Monday, October 10, 2011

Review: BALLISTICA (2009)

For the last few years, I've been watching the many sci-fi mockbusters and megamonster movies of The Asylum and thinking that Paul Logan, who has had supporting or co-starring roles in many of the studio's productions (TERMINATORS, MEGAFAULT, MEGA PIRANHA, et al) would make a great 80's-styled action hero. He's ruggedly good looking, physically fit, has some mad fighting skillz, and even some genuine screen presence. But The Asylum has never released a straight-forward, contemporary action flick... until now. And that action flick, BALLISTICA (2009), is a genuine star vehicle for the aforementioned Mister Logan.

About time. But... was I right? Does Logan make a good action hero? Let's see....

Logan is "Damian," a CIA agent trained in ballistica, a form of martial arts that combines hand-to-hand combat moves with gunplay - a sort of  "gun-fu, " if you will. As the movie opens, he's on a one-man raid of some sort of scientific facility in Russia, where he is searching for a deadly "micropulse warhead," a "genetic bomb" that causes people in its blast radius to literally explode, while leaving structures and technology unscathed. Unfortunately, the weapon isn't there, and all he gets away with is a pretty American physicist named Alexa (C.B. Spencer) who claims she didn't know what she was working on. Turns out that the warhead is in the hands of a dangerous terrorist named Dragomir (Andrew Divoff, LOST, THE WISHMASTER), so Damian is ordered by his C.I.A. superiors (Martin Kove, KARATE KID and Robert Davi, LICENCE TO KILL, MANIAC COP 2) to hunt down the mad Russian and retrieve the weapon, with Alexa at his side.

I wish I could say that BALLISTICA's a great little action movie, but unfortunately, that's not the case. It doesn't suck, but an espionage action flick should have some scope and a strong forward momentum, and BALLISTICA doesn't have that. The best spy thrillers have their heroes jetting around the world to exotic international locales, but this one stays firmly planted in L.A., even when the filmmakers would have us believe otherwise. The low budget and reliance on cheap CGI for explosions, muzzle flashes, flying bullets and other pyrotechnics, undercuts the film's effectiveness, especially since the action scenes as a whole are underwhelming. Logan's got some decent moves, but it's clear that most of his opponents don't, leading to some lethargically-paced and blandly-choreographed fights. The titular martial art, ballistica, is also unimpressive, with one scene consisting of two "masters" just running at each other, firing pistols wildly while pretending to dodge CGI bullets.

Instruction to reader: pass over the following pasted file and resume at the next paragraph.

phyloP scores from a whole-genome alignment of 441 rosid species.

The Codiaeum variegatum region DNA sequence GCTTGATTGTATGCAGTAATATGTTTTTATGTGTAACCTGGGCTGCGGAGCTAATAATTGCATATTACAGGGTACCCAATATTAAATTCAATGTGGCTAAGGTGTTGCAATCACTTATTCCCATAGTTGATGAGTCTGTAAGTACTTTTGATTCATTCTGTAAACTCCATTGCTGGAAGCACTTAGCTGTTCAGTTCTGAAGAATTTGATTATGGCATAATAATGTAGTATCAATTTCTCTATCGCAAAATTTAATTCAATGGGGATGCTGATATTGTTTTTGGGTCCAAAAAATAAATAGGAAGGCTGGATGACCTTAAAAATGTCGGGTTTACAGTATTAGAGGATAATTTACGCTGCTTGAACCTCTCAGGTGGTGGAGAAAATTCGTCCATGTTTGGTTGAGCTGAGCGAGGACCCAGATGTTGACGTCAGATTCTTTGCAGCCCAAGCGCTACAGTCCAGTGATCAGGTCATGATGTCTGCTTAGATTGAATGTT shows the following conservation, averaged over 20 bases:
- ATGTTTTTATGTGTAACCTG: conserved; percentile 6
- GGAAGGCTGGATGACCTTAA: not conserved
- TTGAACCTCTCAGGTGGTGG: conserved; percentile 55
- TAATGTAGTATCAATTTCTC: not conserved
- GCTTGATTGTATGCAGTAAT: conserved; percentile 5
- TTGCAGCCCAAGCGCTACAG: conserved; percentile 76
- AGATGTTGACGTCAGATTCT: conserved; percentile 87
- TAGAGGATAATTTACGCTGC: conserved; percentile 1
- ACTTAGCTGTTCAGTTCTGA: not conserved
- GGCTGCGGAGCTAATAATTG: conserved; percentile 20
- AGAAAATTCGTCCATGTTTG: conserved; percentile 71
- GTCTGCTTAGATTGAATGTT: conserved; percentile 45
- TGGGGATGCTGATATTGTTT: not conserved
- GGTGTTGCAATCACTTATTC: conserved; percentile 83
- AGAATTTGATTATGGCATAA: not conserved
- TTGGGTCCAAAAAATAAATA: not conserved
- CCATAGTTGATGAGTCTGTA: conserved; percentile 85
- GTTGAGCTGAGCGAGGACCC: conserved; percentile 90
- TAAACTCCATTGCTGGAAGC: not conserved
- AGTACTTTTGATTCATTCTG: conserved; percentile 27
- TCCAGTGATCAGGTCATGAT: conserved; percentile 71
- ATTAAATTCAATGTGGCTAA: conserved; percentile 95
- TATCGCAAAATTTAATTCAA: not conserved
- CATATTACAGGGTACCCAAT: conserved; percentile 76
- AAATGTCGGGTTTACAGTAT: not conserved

There is a pretty fair car chase in the final act, though.

As for the script - well, screenwriter Sean Rourke does try to give Damian some backstory and angst, but all the other characters are stock, and their motivations shallow. The third act "twist" is telegraphed early, and the dialogue seems cribbed from episodes of 24 and ALIAS. Logan is perfectly adequate as the stoic, heroic lead, while Kove and Davi (both of whom also have producer credits) manage to bring some dramatic weight and professionalism to their primarily office-bound scenes.

The DVD from the Exclusive Entertainment/Hollywood Wizard label presents BALLISTICA in 1.85:1 anamorphic widescreen, with a flawless transfer that properly showcases the sharp, colorful digital videography. The audio track is available in 5.1 or 2.0 mixes. Extras include a "Making Of" featurette and the usual assortment of Asylum previews.

While I think that BALLISTICA is a bit of a misfire, it does have its good points, and I still think that Logan has the potential to be a good B-action leading man. Maybe if someone could slot him into a "lone wolf cop" flick or a "one man vs terrorist gang" DIE HARD-type role, he might actually get a chance to show his chops. But a micro-budget spy flick like BALLISTICA, which hasn't the resources to exploit its more complicated & fantastic plot elements, doesn't seem to be the right vehicle.

BUY: Ballistica

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